That Moment When iOS 7 Became Android. | Droid Life
Who cares that Android is ‘open’? | The Loop
- Less than a tenth of Android users care that it’s open
- The number of people who care that Android is open is about the same as the number of people who run Linux
This was a fascinating read.
Counting geeks: who cares that Android is ‘open’? | Benedict Evans
Fragmented Android drives big dev to Apple | Computerworld Blogs
The BBC Trust today responded to a complaint the broadcaster favored iOS devices when it comes to adding features to its catch-up on demand iPlayer service for Android phones. This complaint was rejected because the Trust found “no evidence” to suggest iOS had been “unfairly favored.”
Instead of pro-Apple favouritism, the Trust found a series of quite logical reasons why Android lagged iOS when new features were added to iPlayer, mostly surrounding the “complexity and expense” of developing for Android.
Android Fragmentation | Daring Fireball
Android’s Market Share Is Literally A Joke | Tech.pinions
Scoring by market share alone and ignoring profit is like saying that a baseball team won because it had more hits when the other team scored more runs. Scoring by market share alone and ignoring profit is like saying that a football team won because it gained more yards when the other team scored more points. Scoring by market share alone and ignoring profit is like saying that a hockey team won because it had more shots on goal when the other team had more goals.
Market share without context is not only useless, it is worse than useless because it is likely to be misinterpreted.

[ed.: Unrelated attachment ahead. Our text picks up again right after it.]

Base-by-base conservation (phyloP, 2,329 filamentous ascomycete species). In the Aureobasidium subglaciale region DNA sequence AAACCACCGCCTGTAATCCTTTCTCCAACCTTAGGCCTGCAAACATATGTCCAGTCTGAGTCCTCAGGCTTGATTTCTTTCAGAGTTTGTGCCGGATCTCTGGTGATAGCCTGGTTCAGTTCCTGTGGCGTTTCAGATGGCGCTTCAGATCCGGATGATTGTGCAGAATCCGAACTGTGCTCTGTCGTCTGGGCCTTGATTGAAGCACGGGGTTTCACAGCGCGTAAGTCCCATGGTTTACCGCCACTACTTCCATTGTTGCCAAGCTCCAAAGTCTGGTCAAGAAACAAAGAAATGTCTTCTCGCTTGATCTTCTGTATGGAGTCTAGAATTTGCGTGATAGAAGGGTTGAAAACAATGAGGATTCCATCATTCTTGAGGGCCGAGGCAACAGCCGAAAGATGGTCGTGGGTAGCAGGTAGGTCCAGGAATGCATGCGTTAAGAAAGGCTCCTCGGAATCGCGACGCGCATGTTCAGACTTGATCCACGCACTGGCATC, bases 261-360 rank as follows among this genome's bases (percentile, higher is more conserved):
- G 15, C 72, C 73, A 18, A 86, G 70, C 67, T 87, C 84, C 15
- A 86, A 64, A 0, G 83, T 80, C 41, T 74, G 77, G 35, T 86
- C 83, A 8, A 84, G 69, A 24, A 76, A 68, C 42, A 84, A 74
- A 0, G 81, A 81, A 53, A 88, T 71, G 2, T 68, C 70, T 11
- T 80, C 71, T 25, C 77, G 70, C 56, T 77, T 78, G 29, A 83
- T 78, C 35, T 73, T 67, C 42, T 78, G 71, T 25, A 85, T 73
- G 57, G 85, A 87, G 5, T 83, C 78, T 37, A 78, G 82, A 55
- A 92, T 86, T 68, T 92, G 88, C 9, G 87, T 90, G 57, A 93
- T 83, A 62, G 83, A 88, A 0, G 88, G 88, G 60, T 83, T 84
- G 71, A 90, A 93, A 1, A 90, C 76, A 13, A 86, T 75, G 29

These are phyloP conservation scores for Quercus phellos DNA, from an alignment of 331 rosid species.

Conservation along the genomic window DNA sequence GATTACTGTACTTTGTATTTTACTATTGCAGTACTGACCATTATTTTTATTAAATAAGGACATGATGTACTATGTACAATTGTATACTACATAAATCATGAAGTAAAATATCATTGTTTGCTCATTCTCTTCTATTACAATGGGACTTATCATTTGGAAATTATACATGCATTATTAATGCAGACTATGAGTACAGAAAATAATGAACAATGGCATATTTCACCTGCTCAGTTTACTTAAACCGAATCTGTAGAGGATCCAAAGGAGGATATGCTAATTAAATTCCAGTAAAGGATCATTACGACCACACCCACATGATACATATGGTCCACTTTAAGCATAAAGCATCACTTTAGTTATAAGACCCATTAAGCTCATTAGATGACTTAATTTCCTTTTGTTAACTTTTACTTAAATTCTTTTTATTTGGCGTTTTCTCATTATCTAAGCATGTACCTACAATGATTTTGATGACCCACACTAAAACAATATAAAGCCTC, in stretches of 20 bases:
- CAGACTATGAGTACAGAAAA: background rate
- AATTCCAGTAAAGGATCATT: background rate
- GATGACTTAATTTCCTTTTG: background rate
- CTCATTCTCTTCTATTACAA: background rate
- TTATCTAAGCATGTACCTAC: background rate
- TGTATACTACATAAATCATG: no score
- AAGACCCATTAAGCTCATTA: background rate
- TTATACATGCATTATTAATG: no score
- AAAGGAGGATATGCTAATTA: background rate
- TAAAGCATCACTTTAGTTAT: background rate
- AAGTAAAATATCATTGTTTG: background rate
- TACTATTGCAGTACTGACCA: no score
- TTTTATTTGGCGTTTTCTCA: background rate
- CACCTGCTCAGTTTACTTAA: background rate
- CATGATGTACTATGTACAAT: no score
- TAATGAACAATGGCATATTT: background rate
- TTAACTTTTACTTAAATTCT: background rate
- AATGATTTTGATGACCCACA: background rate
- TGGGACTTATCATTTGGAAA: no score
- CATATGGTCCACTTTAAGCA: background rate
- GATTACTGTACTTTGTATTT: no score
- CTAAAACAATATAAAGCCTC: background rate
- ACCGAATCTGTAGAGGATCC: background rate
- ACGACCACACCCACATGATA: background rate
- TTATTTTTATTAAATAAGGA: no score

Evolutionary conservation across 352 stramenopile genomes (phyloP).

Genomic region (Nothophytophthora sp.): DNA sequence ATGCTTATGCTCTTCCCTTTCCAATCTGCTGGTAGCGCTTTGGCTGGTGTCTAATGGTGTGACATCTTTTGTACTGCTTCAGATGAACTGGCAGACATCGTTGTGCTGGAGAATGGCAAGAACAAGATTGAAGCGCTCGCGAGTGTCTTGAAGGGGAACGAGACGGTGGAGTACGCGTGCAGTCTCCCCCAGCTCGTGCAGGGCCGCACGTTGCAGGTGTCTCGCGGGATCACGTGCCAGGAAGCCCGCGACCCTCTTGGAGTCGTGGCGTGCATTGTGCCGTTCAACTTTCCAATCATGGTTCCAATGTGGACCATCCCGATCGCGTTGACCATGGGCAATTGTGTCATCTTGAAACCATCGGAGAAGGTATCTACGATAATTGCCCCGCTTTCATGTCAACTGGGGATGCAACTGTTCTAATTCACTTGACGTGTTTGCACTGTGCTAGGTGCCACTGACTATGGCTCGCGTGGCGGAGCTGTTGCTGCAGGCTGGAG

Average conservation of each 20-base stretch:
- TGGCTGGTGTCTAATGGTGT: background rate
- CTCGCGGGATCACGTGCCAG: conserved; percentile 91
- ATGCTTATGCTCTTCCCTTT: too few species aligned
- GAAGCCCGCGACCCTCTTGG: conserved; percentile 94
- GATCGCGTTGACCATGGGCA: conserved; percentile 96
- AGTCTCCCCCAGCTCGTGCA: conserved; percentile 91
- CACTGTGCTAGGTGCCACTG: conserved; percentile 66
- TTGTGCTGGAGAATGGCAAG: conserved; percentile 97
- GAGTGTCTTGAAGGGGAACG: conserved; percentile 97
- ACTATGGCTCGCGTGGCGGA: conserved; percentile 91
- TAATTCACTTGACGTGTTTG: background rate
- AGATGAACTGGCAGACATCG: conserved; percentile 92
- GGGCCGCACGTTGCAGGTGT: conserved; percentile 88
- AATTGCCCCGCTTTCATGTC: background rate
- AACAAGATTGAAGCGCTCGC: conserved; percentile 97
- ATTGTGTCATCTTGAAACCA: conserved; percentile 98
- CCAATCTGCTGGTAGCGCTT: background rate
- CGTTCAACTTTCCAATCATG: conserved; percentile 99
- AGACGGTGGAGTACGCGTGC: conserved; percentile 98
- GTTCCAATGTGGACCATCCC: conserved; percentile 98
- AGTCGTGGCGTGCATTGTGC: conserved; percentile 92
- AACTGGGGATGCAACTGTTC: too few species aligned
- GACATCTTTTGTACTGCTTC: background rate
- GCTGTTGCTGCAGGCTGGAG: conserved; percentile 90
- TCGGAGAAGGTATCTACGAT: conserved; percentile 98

John Kirk: ‘Android’s Market Share Is Literally a Joke’ | Daring Fireball
マーケットシェア神話の陥穽 | maclalala2
Android is winning. Apple is winning. | Virtual Pants
People often forget that Google and Apple are playing the same game with different goals in mind. Apple strives to maximize profitability in hardware sales. Google, on the other hand, is striving for maximum market share, providing the most users for its services. This is a rare, if not unique, war where both Apple and Google can win, and that seems to be very confusing to people.
Android and iOS Are Both Winning | Daring Fireball
Measuring Platform Churn | asymco
Apple’s product is the most popular. Nearly more popular even than all the other competitors combined.
Loyalty Gives Apple the Edge Over AndrAndroid’s Leaky Bucket: Loyalty Gives Apple the Edge Over Time
Loyalty Gives Apple the Edge Over Android | AllThingsD
“Think of the Apple and Android ecosystems as two buckets of water. New smartphone buyers — mostly upgrading feature phone owners — fall like rain into the two big buckets about equally, with a smaller number falling into Windows Phone and BlackBerry buckets. However, the Android bucket leaks badly, losing about one in five of all the owners put into it. The Apple bucket leaks only about 7 percent of its contents, so it retains more of the customers that fall into it. The Apple bucket will fill up faster and higher than the Android one, regardless of the fact that the Apple bucket may have had fewer owners in it to begin with.”
Consumers Will Drive iPhone Ownership Past Android’s Peak | Yankee Group
Android’s Leaky Bucket | Tech.pinions
アンドロイドはザザ漏れのバケツ | maclalala2
It’s something of a cliché to say that audiences vary in terms of quality, but that does not make it less true. Indeed, network operators depend on it being true. And so does Apple.
The job the iPhone is hired to do | asymco
The clue comes from the fact that the consumer is not the only buyer. It’s operators who buy and re-price the product. They are hiring the product to sell broadband and the newest variant is still the best hire to do that job. This observation is crucial to understanding the growth dynamics of the iPhone and consequently, of Apple itself.
Apps, People, & Jobs to Be Done | stratēchery
キャリアがアンドロイドより iPhone を売りたいワケ | maclalala2
The tidbit was dropped on today’s earnings call, with CEO Larry Page uttering: “Obviously, Glass runs on Android, so [Android] has been pretty transportable across devices, and I think that will continue.”
Android if you’re talking about market share; iOS if you mean financial success. So far, this is a strikingly different market than the PC business back in the 1990s, when market share translated directly into financial success.
Who’s Winning, iOS or Android? All the Numbers, All in One Place | Daring Fireball